Vapor Barrier Liners (VBLs) for boots

Discussion in 'Backpack Hunting' started by Litehiker, Mar 20, 2014.

  1. Litehiker

    Litehiker Well-Known Member

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    As a fan of winter camping I have a great fondness for warm feet.

    For me that means a vapor barrier to keep my sweat from wetting the insulation (socks, boot liners and boots).

    I've found that the best VBL socks are thin neoprene diver's socks that I seam seal with sealent used for urethane coated tents. Be sure to seal both sides. These socks are also WARM!

    THE SYSTEM:
    1. thin poly liner socks
    2. thin (1/8") neoprene divers socks
    3. Gore-Tex boots or felt pac boots and (for non-camping trips) Mickey Mouse military style winter boots.

    >At night I remove the VBL socks and the liner socks and put on clean liner socks and heavy wool "sleep socks". DO have a clean pair of poly liner socks for each day.
    > Turn the VBL socks inside out to dry a bit in the tent then put them inside your sleping bag so they will be completely dry and warm in the morning. Put the skanky, sweaty liner socks in a Ziploc bag.
    > Next I remove liners from boots such as the foam liners from telemark ski boots or the felt liners from felt pacs.
    >The liners go into the foot of my sleeping bag. In the morning they are warm.
    > I "telescope" my boot tops over each other to keep out snow and lay them outside the inner tent but inside the vestibule.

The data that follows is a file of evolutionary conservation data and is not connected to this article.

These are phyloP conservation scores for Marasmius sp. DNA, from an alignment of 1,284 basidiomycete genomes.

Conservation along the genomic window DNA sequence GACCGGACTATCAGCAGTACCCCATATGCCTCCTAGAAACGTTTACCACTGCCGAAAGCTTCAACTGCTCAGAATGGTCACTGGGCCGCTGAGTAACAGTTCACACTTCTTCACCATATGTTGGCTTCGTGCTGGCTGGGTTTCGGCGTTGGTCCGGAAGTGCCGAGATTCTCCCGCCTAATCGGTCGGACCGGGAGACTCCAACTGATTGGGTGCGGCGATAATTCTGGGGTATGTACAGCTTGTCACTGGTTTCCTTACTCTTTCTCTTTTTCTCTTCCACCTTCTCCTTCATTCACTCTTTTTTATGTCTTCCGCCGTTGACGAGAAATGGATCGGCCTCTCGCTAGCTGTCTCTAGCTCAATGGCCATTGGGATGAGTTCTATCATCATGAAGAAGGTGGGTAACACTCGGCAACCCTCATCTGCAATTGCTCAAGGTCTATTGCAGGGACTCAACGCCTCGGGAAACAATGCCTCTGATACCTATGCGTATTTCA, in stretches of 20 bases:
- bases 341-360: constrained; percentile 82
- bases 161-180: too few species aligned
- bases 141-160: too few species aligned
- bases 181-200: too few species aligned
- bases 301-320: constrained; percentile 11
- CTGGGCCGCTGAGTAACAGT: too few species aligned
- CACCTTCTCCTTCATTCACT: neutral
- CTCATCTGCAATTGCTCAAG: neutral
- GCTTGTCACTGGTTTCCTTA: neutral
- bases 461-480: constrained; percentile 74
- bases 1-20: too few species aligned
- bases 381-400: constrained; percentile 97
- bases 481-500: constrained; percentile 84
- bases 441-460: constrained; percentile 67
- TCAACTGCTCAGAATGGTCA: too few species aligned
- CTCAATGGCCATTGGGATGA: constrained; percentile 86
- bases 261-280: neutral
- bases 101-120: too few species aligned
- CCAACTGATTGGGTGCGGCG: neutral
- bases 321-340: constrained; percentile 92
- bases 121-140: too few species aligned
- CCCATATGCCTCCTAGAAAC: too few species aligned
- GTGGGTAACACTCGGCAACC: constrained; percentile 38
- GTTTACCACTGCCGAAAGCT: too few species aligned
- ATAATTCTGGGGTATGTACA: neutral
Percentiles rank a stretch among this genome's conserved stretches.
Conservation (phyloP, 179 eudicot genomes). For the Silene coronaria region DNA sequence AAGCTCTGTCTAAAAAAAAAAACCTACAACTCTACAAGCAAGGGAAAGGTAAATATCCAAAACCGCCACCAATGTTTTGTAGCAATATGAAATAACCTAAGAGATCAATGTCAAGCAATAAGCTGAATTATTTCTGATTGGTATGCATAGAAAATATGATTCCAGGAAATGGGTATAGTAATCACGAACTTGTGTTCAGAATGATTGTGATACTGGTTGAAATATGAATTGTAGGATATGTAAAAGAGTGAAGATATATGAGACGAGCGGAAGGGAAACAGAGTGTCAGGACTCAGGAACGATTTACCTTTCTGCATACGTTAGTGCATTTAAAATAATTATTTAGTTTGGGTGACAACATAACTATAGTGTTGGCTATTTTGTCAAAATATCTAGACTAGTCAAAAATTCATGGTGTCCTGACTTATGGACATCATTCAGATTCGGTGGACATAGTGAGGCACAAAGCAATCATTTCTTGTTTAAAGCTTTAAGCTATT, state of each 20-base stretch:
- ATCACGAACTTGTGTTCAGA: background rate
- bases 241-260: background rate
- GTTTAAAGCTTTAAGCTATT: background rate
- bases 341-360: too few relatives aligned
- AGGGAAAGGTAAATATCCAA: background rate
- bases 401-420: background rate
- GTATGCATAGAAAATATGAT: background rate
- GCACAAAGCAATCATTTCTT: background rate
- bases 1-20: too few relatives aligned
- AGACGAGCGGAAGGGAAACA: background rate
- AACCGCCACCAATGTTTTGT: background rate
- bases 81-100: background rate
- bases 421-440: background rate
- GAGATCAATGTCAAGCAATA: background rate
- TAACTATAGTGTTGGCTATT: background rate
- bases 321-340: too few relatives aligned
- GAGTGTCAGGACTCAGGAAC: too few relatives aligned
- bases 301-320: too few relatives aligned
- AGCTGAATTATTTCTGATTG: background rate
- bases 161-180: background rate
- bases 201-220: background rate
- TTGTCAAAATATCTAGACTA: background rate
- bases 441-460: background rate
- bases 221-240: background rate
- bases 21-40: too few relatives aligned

>If you do not have boots with removable liners then try to put them in a stuff sack and into the foot of your sleeping bag. This is why my winter sleeping bags are the long versions.
     
  2. Litehiker

    Litehiker Well-Known Member

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    Re-posting for the purpose of bringing this important topic up once again.

    Many know about VBLs for boots but for those who don't this knowledge could save a hunt, not to mention toes (yep).
     

  3. mtnwrunner

    mtnwrunner Well-Known Member

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    Which is exactly why I carry two plastic grocery sacks with me at all times. They compress to nothing and weigh nothing. Put them over your feet, sock over it and you are good to go. Some are tougher than others but I've used them in really cold weather and they work great. Just have to dry your feet out at night and you usually only get one day with the sacks but I carry them for emergencies.

    Randy
     
  4. Litehiker

    Litehiker Well-Known Member

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    Excellent idea to carry plastic "bread bag" emergency VBLs with you. They should be part of every winter survival kit that automatically goes in your daypack for winter treks and hunts.